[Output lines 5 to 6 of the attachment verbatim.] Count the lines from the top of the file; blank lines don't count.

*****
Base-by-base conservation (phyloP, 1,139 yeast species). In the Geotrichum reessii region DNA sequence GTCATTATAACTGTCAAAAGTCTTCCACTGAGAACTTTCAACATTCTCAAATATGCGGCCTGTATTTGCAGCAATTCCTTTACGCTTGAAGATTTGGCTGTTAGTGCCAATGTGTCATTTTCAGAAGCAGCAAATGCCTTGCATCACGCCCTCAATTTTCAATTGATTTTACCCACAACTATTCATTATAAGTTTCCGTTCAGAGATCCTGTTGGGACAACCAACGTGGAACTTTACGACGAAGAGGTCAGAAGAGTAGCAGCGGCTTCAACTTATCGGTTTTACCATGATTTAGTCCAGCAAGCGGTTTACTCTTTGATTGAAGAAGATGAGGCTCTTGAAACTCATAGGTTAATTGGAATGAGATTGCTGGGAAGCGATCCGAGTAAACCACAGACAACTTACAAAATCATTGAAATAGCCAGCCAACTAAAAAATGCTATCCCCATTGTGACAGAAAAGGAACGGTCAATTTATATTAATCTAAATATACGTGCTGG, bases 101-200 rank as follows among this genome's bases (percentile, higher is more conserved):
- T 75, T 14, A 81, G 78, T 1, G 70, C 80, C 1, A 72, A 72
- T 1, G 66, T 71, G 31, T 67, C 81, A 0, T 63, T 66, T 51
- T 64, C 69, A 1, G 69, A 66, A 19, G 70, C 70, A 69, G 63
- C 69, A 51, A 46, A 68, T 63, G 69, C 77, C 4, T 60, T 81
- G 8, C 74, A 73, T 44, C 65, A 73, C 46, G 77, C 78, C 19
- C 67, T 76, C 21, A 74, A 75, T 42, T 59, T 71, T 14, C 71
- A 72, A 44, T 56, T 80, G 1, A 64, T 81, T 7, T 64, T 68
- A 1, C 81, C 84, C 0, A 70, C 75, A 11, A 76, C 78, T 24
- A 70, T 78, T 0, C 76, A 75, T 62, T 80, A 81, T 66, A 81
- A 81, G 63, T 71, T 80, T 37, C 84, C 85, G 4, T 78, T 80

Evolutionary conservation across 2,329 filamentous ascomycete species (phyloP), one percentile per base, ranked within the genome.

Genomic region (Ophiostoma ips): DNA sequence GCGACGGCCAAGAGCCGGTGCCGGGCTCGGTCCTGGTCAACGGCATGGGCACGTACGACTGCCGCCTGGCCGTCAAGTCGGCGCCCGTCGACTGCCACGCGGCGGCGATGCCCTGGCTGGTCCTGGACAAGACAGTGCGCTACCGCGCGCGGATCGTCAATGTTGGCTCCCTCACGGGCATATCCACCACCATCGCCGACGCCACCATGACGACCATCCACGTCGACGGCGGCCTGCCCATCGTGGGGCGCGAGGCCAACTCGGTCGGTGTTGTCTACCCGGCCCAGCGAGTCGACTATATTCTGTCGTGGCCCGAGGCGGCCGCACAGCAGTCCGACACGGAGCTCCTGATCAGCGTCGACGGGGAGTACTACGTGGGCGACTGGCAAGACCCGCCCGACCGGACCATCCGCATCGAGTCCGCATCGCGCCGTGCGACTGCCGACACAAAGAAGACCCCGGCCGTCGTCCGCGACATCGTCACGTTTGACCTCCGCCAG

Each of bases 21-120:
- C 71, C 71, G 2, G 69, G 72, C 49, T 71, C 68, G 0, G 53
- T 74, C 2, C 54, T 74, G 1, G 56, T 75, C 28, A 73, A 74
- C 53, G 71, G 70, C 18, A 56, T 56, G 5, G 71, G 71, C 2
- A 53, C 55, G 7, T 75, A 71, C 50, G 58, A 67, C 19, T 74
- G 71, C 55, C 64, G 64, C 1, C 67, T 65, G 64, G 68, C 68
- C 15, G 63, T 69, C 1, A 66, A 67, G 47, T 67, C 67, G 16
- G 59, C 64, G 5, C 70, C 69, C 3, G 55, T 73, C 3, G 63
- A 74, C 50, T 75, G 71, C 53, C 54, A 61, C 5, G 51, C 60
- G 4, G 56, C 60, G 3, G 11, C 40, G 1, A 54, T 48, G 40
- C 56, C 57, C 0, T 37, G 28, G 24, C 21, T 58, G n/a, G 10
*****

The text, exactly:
- C 69, A 51, A 46, A 68, T 63, G 69, C 77, C 4, T 60, T 81
- G 8, C 74, A 73, T 44, C 65, A 73, C 46, G 77, C 78, C 19